The kids packed into Cotsen Children’s Library for their chance to meet SPOT, who descended a small staircase, sat on its hind legs, and then walked around on command.

SPOT — now a viral social media star — isn’t a real dog; it’s a Boston Dynamics robot. And the event, part of an interdisciplinary Princeton Engineering and Anthropology course, was an effort to get the kids comfortable with a technology that can come off as intimidating. The Princeton students who were serving as SPOT’s operators encouraged the kids to pet the robot when it was off. 

“Some asked ‘what does the robot eat?’ Well, it doesn’t, you just stick it on your charger, like the docking station. I explained to them it’s a lot like your phone, or your video game controller,” said one of the students, Vasumathi Venkat, a junior majoring in electrical and computer engineering. 

The class, “Robots in Human Ecology: A Hands-on Course for Anthropologists, Engineers, and Policymakers,” allows students to collaborate with the robot in a variety of lively ways. They discuss potential roles, meanings, and ethics of robots in society, as well as gaining hands-on experience manipulating the robot for generating ethically-sound and community-engaged applications on campus. The class, made possible by the 250th Anniversary Fund for Innovation in Undergraduate Education, is led by Alexander Glaser, associate professor of mechanical and aerospace engineering and international affairs, as well as Ryo Morimoto, assistant professor of anthropology and the Richard Stockton Bicentennial Preceptor. 

Students work with kids to touch the robot while it is off. They are in a library.
Students in the course invited young children to pet the robot while it was off to get more comfortable with robots. Photo by Steven Schultz

The students neither invented nor built the robot, and while an increasing number of labs at Princeton are working to develop cutting-edge robotic devices, the purpose of this class was different: to help people better relate to a world that includes robots. 

And what better way to make a robot relatable than to dance with it? One group of students created a project that made a splash on social media. They created a TikTok account for the robot, “SPOTlight,” which shows SPOT in various musical videos. In one video that received 4.5 million views, student Gigi Schadrack ‘25 line dances with the robot in a lab, complete with both jumping up on cue. In one that received 1.4 million views, she ballet dances with the robot.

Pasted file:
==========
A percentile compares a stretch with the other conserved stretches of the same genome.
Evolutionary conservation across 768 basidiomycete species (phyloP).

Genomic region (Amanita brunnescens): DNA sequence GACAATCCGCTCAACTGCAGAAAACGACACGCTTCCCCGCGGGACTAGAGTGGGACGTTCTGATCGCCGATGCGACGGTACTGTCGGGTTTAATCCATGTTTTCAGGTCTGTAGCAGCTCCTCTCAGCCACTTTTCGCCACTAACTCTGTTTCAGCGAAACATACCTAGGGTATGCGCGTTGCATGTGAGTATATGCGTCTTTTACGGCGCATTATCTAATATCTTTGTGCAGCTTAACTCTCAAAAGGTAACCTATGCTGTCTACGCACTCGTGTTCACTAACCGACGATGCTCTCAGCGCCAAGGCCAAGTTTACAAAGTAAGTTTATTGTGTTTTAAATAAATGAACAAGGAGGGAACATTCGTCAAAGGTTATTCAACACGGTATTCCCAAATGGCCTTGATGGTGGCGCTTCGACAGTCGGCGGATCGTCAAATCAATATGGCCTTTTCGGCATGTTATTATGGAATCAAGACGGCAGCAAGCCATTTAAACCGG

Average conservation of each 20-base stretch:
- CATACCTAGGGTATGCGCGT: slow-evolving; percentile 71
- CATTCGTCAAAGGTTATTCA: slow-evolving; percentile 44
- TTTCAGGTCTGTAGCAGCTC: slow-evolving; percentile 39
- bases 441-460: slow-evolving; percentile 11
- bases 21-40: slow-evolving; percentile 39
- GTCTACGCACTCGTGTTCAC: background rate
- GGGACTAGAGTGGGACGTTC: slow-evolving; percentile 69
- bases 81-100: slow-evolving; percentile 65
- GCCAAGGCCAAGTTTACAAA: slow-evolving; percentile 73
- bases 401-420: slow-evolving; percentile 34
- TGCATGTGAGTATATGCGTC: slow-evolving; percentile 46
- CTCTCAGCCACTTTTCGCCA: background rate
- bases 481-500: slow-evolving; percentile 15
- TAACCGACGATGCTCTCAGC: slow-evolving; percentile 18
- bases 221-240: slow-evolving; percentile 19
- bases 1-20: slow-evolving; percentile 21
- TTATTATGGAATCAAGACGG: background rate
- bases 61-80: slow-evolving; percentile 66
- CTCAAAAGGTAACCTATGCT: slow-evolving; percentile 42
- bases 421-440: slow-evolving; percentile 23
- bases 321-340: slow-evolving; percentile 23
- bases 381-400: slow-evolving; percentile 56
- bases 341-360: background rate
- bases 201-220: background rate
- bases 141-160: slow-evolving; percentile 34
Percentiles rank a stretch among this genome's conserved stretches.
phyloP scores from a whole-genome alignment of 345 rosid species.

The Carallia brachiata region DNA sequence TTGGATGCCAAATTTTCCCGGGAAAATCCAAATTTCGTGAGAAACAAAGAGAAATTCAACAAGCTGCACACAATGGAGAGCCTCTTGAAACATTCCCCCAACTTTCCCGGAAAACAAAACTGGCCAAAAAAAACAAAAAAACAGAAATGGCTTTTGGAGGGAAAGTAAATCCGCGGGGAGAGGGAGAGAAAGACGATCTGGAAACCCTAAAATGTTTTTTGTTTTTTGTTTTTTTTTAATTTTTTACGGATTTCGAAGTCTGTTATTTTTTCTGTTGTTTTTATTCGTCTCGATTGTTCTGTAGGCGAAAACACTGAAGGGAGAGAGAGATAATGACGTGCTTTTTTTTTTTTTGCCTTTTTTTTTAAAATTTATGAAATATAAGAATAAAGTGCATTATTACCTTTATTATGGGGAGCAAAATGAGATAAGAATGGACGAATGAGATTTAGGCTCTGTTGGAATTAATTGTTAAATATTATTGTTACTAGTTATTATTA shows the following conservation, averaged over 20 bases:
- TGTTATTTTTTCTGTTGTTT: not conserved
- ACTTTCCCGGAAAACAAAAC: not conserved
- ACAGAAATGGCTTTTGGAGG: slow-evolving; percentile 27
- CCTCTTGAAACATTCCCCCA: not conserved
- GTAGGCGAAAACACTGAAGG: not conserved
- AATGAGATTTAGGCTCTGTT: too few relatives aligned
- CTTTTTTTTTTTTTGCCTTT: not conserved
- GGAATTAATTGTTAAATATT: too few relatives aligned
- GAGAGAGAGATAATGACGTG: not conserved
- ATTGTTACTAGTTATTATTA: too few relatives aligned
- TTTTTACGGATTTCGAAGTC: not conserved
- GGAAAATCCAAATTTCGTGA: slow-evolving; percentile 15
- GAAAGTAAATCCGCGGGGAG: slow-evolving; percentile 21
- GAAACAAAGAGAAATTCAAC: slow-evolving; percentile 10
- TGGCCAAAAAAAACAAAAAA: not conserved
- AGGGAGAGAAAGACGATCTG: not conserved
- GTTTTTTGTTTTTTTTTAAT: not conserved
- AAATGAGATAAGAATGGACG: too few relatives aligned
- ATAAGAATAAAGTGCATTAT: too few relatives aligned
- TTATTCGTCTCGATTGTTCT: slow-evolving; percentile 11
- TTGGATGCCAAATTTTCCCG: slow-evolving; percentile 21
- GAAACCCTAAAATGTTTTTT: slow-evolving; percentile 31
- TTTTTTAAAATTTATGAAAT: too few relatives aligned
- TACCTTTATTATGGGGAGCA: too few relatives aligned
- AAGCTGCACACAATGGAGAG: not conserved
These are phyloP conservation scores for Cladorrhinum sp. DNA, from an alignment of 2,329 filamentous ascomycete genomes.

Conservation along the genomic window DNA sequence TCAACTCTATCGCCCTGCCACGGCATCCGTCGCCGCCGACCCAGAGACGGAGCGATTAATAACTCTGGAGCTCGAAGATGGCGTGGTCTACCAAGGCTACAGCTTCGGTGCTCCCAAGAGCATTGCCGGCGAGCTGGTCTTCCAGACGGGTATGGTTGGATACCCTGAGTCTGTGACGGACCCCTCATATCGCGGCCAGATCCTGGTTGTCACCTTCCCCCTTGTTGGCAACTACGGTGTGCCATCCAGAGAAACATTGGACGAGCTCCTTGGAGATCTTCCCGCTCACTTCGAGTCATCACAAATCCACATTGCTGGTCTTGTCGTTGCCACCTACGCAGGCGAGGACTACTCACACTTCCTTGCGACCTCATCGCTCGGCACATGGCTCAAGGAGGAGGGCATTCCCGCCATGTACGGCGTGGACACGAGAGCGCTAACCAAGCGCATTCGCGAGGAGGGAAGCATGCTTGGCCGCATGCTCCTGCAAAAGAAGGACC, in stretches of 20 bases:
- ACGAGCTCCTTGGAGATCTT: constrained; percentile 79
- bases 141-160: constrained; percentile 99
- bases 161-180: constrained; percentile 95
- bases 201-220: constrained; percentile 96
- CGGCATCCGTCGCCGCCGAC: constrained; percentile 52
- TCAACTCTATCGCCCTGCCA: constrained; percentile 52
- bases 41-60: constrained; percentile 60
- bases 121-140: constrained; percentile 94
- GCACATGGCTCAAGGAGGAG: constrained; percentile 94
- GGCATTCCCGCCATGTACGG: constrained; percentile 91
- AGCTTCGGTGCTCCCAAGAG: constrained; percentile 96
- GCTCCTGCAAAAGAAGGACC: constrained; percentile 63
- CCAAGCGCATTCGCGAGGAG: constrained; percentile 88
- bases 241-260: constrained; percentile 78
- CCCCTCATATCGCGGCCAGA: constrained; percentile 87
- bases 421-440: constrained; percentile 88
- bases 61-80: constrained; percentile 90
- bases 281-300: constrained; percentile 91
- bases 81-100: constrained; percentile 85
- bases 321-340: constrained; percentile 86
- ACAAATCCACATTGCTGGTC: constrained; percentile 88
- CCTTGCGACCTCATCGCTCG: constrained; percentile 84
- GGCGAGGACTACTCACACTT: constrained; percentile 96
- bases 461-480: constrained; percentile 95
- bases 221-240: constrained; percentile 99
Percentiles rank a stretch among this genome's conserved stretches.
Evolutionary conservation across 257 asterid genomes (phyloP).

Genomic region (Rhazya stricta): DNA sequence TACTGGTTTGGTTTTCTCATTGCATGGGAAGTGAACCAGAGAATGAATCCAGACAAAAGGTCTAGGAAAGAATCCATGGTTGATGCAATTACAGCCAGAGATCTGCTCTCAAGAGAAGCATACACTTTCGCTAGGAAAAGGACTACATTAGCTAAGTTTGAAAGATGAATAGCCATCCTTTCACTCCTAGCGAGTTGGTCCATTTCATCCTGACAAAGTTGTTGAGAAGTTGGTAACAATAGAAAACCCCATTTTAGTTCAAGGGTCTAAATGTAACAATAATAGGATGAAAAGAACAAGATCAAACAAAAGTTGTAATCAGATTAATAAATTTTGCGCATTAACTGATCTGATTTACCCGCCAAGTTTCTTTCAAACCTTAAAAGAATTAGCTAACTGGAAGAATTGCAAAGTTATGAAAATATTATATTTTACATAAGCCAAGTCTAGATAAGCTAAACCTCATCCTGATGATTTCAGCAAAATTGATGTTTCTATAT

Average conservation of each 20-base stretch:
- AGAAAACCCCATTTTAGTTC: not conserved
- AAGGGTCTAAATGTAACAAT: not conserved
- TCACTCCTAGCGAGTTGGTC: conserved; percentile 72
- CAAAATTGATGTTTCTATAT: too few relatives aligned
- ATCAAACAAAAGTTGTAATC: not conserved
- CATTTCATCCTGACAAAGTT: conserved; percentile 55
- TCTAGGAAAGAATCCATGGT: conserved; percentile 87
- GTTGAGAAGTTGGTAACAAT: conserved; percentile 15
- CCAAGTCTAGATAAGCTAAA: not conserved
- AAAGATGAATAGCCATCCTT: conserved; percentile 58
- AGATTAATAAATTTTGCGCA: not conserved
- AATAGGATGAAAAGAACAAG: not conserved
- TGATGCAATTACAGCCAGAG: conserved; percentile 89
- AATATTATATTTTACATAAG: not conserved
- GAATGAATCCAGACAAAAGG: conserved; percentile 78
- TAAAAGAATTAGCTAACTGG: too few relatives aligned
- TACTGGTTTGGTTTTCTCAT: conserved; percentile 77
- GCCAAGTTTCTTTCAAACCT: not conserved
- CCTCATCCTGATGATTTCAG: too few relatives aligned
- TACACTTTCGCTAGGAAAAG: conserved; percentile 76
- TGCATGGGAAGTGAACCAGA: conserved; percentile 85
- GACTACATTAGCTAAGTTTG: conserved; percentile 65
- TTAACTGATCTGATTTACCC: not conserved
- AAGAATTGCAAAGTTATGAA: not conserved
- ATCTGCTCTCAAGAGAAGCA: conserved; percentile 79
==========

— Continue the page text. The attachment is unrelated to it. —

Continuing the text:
In another popular video, the robot has fallen over on its side, and needs help getting back up on a mat. 

Schadrack said the TikTok videos are part of an effort to demystify robotics, gather data, entertain, and engage audiences in discussions about interactions between humans and robots.   

… Dancer: @G Disclaimer: this account is run by Princeton University students exploring use cases with Spot, a @Boston Dynamics robot. #robot #dance #robotics #tech #ballet #technology #princeton #princetonuniversity #viral #fyp ♬ Black Swan – Swan Lake – Pyotr Ilyich Tchaikovsky

“As a dancer, I wanted to explore how bipedal movements could be translated to a quadruped,” Schadrack said. Liora Nasi ‘24 was instrumental in programming the robot’s movements, and another classmate, Wasif Sami ‘25, provided an anthropological analysis of the work and its public response. 

Schadrack said she did not expect millions of views, but in following viral trends on TikTok, as well as best practices regarding the platform’s algorithm, she did expect healthy engagement with the posts.  

“A gift of going viral meant eliciting a wide range of comments and replies,” Sami said. “As a group, we grappled with how our playful, performative content exists in dialogue with higher-stakes impacts of technology. Navigating our audience reaction taught us to consciously situate our work amidst the many uses of robots, as well as to listen openly to the discordant, plural voices on the internet.”  

The majority of TikTok’s users are from Generation Z, which is the group that will most need to familiarize itself with human-robot interactions, Schadrack said.  

Aaron Serianni ’25, a math major, said the class gave him a good sense of how industrial robots work, and what their limitations are, as well as their advantages. As sleek as SPOT may be, “it’s quite a limited use case,” he said. “I can imagine what it would take to broaden the uses of robots in everyday life.” 

Vivian Chen ’25, an electrical and computer engineering major, said she loves robots, but this class allowed her to look at the technology in a broader context. “This is a great interdisciplinary course where we can learn with anthropologists, policymakers, and people in different fields,” she said. The course helped show how they feel about robots, she said, allowing her to work with her classmates on a group project “to see how we can influence the community and their perceptions about robotics.” 

Outdoor class photo. The students and professors are gathered around the robot.
Students, faculty, and robot from this spring’s course, “Robots in Human Ecology: A Hands-on Course for Anthropologists, Engineers, and Policymakers.” Photo by Aaron Nathans


  • Alexander Glaser


  • Robotics

Related Department

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    Mechanical and Aerospace Engineering